My Sunday Book Review is for Danny Kemp’s novella – Why?: A Complicared Love. Complicated love is an understatement in this fast paced and sometimes raunchy story of love and consequences.
Why? Is a story set in a web of despair, sex, unreachable emotion and love. One man’s crippling injuries, caused by an unprovoked, vicious attack, ruins the lives of everyone around him. This includes Terry Meadows, a nineteen-year-old boy who falls in love with the main character’s daughter Laura, twenty-seven years before the opening of the story.The twisted, interconnecting matrix in which Francis, Laura’s father, lives, destroys and distorts his daughter’s image of life beyond repair. It is a sad tragedy with an unexpected ending.
My 5 Star Review:
This novella is a story about sex, corruption, and despite the goings on in this criminal telling, love and a tragic love story.
The book begins at the end of the tragedy and goes into the story leading up to that end. Terry is a nineteen year old who wound up in the wrong place looking for sex. When he meets Sammy, a woman who could have been his mother, and she entices him to come back to her place for some raunchy rock and rolling sex, Terry had no idea that his life would take a 180 that day.
We’ll learn that Sammy is always being watched by her criminal, impotent, perverted, almost invalid husband Francis. They live separately, but he controls her life – and his own voyeur sexual fantasies. After a lengthy session up in Sammy’s bedroom, Terry meets her daughter Laura and an instant spark is shared between the two. But Terry is just learning that he is now under the power of Francis, anyone who tangles with Sammy is open target to become one of Francis’ criminal accomplices and if they don’t comply, is threatened with torture and a fiery end. Laura is well aware of her father’s twisted life and knows well he doesn’t make idle threats.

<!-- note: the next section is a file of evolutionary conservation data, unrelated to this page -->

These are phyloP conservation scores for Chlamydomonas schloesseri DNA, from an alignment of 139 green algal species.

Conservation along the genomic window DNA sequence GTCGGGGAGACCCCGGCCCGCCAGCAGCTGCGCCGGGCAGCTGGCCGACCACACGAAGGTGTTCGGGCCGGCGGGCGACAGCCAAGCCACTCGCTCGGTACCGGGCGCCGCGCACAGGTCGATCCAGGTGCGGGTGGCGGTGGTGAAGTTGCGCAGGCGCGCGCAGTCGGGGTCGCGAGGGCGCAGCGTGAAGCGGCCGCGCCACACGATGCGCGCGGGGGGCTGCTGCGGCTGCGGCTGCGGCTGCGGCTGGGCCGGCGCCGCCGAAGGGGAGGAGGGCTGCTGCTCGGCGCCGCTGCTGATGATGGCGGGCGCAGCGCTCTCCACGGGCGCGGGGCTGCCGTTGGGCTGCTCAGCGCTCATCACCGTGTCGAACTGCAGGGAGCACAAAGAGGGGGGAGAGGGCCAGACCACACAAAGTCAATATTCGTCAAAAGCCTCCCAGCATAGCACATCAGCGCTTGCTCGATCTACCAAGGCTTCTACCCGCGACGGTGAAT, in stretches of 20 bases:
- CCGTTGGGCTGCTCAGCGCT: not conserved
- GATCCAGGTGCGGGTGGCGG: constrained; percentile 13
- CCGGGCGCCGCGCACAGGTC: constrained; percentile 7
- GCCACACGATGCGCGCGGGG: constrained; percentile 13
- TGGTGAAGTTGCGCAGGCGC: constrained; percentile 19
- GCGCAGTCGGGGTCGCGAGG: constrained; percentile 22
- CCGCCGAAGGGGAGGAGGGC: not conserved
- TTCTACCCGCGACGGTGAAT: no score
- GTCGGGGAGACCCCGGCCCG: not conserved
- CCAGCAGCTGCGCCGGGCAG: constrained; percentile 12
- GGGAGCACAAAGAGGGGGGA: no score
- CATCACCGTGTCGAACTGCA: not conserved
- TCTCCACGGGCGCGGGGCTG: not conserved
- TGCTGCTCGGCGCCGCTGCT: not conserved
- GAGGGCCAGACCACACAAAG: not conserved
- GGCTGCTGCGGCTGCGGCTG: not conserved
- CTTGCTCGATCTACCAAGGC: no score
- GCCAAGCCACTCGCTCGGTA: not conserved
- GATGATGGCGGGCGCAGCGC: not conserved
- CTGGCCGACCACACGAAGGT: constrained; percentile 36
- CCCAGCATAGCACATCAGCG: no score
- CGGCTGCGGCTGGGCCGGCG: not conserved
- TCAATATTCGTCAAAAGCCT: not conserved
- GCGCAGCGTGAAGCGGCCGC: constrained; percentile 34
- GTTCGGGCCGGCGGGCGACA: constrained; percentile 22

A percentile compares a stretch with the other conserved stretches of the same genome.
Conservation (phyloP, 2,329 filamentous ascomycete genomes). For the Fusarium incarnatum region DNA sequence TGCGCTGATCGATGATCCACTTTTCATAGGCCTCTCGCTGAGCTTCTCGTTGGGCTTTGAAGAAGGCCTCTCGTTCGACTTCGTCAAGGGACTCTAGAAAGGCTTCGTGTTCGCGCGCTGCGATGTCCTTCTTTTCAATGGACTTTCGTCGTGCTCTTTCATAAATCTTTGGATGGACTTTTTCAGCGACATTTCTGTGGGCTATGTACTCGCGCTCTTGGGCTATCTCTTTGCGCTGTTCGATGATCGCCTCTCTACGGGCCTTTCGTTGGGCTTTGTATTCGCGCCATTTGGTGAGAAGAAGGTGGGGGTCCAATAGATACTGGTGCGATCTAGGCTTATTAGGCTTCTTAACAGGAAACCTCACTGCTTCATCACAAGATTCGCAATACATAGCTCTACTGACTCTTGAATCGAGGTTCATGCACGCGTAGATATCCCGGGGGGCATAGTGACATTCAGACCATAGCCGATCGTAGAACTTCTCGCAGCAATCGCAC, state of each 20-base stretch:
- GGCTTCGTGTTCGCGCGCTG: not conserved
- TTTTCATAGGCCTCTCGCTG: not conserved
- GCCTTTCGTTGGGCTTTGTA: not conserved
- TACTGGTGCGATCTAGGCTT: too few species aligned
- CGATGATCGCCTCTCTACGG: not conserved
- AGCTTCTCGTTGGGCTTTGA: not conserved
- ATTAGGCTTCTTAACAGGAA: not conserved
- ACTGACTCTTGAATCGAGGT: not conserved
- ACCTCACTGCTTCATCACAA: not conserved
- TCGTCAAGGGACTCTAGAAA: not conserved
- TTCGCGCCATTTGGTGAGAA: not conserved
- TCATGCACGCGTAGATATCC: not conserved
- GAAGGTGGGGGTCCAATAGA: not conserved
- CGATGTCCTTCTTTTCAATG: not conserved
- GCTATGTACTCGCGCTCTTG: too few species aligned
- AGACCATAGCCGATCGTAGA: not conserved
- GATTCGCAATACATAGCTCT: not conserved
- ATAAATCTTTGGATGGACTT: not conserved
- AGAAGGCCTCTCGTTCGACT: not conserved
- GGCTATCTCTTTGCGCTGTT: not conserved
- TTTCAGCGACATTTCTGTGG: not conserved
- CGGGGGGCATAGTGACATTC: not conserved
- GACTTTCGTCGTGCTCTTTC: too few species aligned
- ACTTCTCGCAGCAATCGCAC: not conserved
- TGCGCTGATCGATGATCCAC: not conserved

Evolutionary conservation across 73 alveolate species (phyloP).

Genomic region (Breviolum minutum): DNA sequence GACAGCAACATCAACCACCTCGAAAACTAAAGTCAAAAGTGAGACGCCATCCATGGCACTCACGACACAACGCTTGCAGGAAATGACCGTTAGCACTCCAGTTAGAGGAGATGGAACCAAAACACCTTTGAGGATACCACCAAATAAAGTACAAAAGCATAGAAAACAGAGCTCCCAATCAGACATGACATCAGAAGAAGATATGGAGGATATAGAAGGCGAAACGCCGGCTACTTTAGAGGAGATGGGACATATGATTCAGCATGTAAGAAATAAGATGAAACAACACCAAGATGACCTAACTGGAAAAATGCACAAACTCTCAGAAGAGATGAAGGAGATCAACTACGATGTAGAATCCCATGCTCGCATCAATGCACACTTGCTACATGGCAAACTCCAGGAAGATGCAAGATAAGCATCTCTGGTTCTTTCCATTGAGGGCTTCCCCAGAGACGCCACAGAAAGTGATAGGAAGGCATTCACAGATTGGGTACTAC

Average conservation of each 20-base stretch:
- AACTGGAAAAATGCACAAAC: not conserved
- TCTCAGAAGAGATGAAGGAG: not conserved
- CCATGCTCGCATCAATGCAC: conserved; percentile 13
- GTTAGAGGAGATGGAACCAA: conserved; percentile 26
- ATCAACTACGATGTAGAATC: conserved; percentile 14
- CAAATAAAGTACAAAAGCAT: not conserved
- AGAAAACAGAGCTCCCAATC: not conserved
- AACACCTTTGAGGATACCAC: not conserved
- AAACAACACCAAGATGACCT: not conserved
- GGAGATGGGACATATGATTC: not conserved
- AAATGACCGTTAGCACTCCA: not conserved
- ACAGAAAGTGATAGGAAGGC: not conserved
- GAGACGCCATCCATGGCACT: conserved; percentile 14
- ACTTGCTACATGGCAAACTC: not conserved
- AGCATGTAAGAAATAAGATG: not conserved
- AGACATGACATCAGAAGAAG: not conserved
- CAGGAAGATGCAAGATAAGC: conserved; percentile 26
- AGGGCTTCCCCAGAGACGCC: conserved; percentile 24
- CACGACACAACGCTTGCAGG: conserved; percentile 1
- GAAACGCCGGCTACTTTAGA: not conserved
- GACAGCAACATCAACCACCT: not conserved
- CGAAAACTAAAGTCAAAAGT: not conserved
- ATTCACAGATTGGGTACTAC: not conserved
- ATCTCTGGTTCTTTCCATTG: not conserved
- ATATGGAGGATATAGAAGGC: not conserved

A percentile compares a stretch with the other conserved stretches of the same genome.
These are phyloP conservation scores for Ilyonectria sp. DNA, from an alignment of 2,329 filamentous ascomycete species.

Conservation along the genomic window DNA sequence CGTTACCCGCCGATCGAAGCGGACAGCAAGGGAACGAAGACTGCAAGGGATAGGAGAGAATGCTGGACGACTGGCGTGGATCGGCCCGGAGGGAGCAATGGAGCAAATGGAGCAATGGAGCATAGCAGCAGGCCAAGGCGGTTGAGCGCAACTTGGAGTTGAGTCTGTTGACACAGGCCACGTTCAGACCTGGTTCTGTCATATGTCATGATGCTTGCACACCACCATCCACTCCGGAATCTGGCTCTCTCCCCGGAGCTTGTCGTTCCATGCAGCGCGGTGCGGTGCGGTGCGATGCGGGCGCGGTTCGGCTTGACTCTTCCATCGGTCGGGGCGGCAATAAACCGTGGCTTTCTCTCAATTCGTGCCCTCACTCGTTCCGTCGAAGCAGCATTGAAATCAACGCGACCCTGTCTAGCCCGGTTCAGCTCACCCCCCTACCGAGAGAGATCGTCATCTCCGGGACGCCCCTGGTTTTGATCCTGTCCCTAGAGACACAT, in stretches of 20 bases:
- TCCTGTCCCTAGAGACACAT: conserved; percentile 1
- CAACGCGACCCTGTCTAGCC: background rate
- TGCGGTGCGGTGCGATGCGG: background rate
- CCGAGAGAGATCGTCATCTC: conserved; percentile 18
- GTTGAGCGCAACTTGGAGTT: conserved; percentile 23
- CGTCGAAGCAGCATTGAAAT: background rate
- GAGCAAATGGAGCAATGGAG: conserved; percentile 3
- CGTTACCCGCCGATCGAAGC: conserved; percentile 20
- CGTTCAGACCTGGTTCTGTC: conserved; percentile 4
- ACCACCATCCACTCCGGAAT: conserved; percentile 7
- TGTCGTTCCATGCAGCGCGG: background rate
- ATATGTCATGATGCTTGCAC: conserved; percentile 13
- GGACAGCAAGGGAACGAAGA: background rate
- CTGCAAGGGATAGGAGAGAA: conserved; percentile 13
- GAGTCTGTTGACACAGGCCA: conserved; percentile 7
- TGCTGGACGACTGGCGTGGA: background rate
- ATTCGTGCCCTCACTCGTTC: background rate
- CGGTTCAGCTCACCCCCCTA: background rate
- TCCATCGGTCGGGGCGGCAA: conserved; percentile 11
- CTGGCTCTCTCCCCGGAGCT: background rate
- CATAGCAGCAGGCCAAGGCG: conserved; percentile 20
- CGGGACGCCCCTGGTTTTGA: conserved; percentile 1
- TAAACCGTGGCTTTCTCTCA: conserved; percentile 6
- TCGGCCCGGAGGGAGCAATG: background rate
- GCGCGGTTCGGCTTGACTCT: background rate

Francis is happy that Terry is servicing his wife and lets him know that if Terry can keep her happy sexually, and supply some other people to do the same, Francis will elevate Terry’s life in status and money. Terry really has no choice once he’s now in Francis’ world. The only caveat is that Terry cannot touch Laura, and herein lies the conflict, Francis has made clear to Terry the consequences of ever touching Laura.
Laura is well aware of the dangers of her father’s wrath, yet secretly harbored an attraction toward Terry for years. Years later, Terry is financially set and ordered to fly to Rome with Laura, by Francis. Francis sent Laura in charge of the papers to have Francis and Sammy’s marriage annulled. Francis felt after so many years he should set his wife free. At the same time he was setting up Terry to see if he’d be faithful to his promise to Francis of never touching Laura. Epic fail.
The Why? A Complicated Love is just that, and not just for one, but for Francis, Sammy, Laura, Terry, and quite frankly, anyone else who becomes part of any of their lives. Love is complicated, and often misconstrued, and for some, even fatal.
Note: Although the subject matter evolves around sex, it is not explicit.
Okay, this could be another shameless promotion for my latest book, Fifteen First Times, but what it really is, is a humbling share for the many of you who had the interest to read, and read and reviewed my latest tellings. I have caught up with some lovely new reviews that came in while I was on winter break, and I am thrilled to share them here with you today. Thanks again so much for reading and reviewing, and I’m so glad that many of you could relate to my stories with some of your own experiences.
This book is a collection of stories about some of Kaye’s first-time experiences with life’s most natural events. Told through the intimate conversational writing we’ve come to know from this author, poignant personal steppingstones to learning moments are revealed. She encompasses the heart of each matter with sincerity and sprinkled inflections of humor.